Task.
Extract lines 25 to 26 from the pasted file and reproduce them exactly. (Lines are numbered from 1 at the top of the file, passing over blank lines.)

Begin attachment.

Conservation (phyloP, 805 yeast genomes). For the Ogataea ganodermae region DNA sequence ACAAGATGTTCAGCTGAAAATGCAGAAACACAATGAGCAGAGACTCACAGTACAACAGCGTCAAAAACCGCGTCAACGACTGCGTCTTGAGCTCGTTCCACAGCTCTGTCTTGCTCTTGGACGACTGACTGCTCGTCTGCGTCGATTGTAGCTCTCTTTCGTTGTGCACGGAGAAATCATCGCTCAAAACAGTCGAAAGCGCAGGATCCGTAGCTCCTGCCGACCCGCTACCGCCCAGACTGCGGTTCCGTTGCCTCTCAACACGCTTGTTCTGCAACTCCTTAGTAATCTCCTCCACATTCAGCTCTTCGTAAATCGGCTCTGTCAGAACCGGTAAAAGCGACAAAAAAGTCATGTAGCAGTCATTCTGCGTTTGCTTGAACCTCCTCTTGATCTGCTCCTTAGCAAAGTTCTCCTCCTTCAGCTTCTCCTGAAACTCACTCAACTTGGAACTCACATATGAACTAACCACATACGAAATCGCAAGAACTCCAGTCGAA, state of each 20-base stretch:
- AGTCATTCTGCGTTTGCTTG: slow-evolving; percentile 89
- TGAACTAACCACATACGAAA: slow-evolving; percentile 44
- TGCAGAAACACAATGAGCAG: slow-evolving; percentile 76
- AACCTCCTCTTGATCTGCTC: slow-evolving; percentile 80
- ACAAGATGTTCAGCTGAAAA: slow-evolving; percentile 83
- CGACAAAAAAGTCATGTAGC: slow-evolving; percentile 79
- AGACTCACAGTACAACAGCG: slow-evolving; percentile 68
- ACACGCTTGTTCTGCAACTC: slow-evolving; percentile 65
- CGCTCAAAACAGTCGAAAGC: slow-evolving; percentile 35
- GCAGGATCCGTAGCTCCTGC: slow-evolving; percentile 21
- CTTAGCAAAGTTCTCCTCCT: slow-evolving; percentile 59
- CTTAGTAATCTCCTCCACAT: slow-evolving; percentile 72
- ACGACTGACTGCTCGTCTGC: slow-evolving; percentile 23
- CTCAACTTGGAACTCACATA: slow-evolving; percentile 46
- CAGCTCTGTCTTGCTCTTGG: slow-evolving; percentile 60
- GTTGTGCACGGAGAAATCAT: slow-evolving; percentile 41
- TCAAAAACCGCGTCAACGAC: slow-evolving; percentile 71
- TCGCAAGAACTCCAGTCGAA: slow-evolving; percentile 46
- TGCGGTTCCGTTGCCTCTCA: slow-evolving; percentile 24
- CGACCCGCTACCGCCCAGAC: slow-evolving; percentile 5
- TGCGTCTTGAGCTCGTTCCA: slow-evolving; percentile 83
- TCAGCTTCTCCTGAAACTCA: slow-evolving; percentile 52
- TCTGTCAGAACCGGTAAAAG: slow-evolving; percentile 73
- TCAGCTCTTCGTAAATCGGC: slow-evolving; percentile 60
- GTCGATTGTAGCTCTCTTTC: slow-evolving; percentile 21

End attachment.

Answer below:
- TCAGCTCTTCGTAAATCGGC: slow-evolving; percentile 60
- GTCGATTGTAGCTCTCTTTC: slow-evolving; percentile 21